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Investigating the role of HIFs in myeloid cells during experimental choroidal neovascularisation

Final Report Summary - AMD_CNV_HIF (Investigating the role of HIFs in myeloid cells during experimental choroidal neovascularisation)

Retinal neovascularisation is when new, fragile blood vessels grow, uncontrolled at the back of the eye. These vessels can leak blood, which damages the light-sensing cells of the retina causing sight loss. Neovascularisation is a feature of several conditions including diabetes and macular degeneration. It also occurs in some cases where premature babies have required treatment with high doses of oxygen to support the development of their immature lungs. The retinas of these children are also immature, and the high oxygen levels can inhibit proper blood vessel growth in the eyes. On return of these babies to normal air, blood vessel growth in the eyes starts again, but in an uncontrolled and defective manner. The best-known activator of neovascularisation is a molecule called Vascular Endothelial Growth Factor (VEGF). There are drugs that can stop VEGF working, but these only slow the progression of sight loss, which means there are other factors which must also influence neovascularisation. The Hypoxia Inducible Factors (HIFs) family of molecules regulate VEGF in many different cell types in the body. HIFs of the immune system are thought to be another mechanism for driving neovascularisation. We have been investigating the role of HIFs in neovascularisation to determine if by stopping/increasing their action we can further slow or even stop this process. To do this, we have created mice which lack the genes to create the HIF molecules (Hif1α, Hif2α and Von Hippel-Lindau tumor suppressor (Vhl)) in their myeloid cells, the type of immune cells that are involved in neovascularisation. These mice have normal HIF genes in the rest of the cells of their bodies, allowing us to investigate just the role of HIFs in myeloid cells and specifically their contribution to neovascularisation individually and in combination with one another. To induce neovascularization in these mice, we use a model called Oxygen-induced Retinopathy (OIR). This model mimics what happens in premature babies who required high levels of oxygen after birth. Mice pups are placed in an oxygen chamber with high oxygen levels (75% of oxygen) for five days after which they are returned to normal air (21% of oxygen). When they come out of the chamber, there is a big area on the surface of their retina without blood vessels, because of the halted growth. Five days later, uncontrolled vessels have grown and filled in part of this empty area, forming what we call neovascular tufts (Figure 1A). When we place mice lacking Hif1α, Hif2α or both (from their myeloid cells) in the chamber, we don’t find any difference in the empty area or the formation of neovascular tufts when compared with normal mice (Figure 1B), meaning that Hif1α and Hif2α in myeloid cells are not essential for neovascularisation. However, when we look at the same responses in mice lacking Vhl in myeloid cells, we see the same neovascular tufts as in control mice, but the empty area in the middle of the retina is smaller (Figure 1b). Vhl inactivates Hif1α and Hif2α, meaning that it turns off their activity. Therefore, in mice without Vhl, HIFs are over-activated and their effects increased. These data suggest that increased activity of HIFs in myeloid cells helps blood vessels to grow faster but in a more controlled fashion to cover the empty areas of the retina. We are still investigating why and how this happens and if it could be useful when designing new therapies for neovascularisation in the future. In parallel to this central part of the project, we have further optimised the OIR model. We have tested an alternative version of the model that reduces the time the mice pups spend in the oxygen chamber from 5 to 3 days. We have found that this shorter version of the model is equal to the original model both for safety to the mice and in the stimulation of neovascularisation. The shorter model may provide researchers with a faster yet equally reliable way to study OIR which may also improve the wellbeing of the animals used.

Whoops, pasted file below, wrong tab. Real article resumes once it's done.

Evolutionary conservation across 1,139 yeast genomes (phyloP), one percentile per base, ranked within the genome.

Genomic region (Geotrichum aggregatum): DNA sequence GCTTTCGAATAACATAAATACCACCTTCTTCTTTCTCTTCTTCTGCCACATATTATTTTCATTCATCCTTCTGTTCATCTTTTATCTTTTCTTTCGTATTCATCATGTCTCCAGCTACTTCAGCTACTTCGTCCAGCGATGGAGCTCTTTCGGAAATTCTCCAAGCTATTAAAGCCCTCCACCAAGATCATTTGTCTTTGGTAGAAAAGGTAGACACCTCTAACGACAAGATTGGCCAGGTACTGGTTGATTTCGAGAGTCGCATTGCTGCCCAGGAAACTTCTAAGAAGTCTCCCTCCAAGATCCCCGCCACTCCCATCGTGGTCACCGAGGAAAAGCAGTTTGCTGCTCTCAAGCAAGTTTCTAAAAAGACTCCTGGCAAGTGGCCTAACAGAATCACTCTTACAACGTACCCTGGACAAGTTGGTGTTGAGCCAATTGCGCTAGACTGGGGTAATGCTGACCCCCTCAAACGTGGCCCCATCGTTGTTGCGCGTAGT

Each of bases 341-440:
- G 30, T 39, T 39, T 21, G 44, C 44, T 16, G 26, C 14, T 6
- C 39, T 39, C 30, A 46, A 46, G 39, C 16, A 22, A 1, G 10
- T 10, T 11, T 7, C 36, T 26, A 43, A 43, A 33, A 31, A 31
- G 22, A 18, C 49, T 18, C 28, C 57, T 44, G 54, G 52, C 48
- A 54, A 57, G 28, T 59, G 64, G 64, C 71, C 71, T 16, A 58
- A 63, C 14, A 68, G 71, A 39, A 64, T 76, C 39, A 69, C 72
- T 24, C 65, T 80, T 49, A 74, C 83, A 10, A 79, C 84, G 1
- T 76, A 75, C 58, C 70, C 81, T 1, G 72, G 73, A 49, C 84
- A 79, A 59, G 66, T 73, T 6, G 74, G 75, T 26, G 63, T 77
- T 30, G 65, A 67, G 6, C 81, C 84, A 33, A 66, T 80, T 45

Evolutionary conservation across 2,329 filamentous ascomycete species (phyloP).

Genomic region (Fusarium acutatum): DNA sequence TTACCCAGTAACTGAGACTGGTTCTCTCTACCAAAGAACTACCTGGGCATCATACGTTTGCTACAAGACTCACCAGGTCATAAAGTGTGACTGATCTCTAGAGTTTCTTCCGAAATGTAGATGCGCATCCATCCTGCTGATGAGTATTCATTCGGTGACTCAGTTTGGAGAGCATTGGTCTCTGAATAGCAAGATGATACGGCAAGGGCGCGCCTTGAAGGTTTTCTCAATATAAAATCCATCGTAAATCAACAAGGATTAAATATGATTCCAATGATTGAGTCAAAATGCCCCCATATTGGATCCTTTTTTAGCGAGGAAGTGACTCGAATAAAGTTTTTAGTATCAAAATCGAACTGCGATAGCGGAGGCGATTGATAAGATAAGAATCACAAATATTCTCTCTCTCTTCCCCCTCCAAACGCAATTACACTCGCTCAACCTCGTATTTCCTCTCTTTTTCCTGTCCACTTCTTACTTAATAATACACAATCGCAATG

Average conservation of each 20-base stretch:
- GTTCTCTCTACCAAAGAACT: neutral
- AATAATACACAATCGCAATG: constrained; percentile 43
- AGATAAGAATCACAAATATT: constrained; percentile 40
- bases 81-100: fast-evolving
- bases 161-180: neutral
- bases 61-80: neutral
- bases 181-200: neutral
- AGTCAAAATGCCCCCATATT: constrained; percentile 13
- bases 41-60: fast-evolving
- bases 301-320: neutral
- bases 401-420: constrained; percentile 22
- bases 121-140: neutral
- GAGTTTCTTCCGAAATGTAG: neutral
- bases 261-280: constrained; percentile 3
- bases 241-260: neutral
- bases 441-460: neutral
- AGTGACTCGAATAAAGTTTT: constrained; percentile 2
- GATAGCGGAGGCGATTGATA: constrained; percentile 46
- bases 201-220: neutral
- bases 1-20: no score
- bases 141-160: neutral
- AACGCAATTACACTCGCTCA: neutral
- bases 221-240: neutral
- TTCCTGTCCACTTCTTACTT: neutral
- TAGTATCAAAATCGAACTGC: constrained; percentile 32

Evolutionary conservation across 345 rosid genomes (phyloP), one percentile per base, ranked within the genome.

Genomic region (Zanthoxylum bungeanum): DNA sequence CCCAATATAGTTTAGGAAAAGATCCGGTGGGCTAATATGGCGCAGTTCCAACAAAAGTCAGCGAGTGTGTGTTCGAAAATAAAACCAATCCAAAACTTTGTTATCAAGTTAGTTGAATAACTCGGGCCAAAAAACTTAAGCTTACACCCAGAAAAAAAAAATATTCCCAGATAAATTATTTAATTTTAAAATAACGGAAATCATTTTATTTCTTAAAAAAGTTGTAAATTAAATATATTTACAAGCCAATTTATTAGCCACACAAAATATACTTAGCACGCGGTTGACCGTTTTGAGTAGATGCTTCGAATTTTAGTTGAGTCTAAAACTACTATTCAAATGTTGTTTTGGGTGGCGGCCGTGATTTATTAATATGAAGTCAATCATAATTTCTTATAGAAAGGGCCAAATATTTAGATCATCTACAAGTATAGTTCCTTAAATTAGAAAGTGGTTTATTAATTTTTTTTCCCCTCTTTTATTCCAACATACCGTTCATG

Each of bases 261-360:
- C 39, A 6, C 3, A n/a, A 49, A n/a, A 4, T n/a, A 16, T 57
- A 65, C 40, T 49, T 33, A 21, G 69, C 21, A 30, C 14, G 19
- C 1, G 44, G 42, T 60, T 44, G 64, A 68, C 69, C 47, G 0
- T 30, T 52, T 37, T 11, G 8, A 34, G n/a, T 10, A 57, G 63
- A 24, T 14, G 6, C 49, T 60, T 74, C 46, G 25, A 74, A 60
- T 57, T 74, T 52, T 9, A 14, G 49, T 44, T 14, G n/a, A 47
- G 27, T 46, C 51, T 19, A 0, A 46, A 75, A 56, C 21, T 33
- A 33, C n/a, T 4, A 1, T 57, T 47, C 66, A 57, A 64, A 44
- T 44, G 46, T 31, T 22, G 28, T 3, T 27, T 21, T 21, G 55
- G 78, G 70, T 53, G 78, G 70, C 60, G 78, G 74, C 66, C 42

Figure 1. A) Schematic representation of OIR protocol. Mice are place for five days in a chamber with 75% of oxygen, what stops the growing of the vessels of the retina and a central area “empty” area can be measured right after oxygen exposure (depicted in white). Five days later, uncontrolled vessels form neovascular tufts (depicted in yellow) that invade part of the “empty” area. B) Mice lacking Hif1α, Hif2α or both specifically in myeloid cells showed the same neovascular responses than control mice, after OIR protocol (from Liyanage et al. ATVB 2016). C) Mice lacking Vhl in myeloid cells, which have then increased activity of HIFs, showed the same neovascularisation than control mice but the remaining empty area was significantly smaller, after OIR.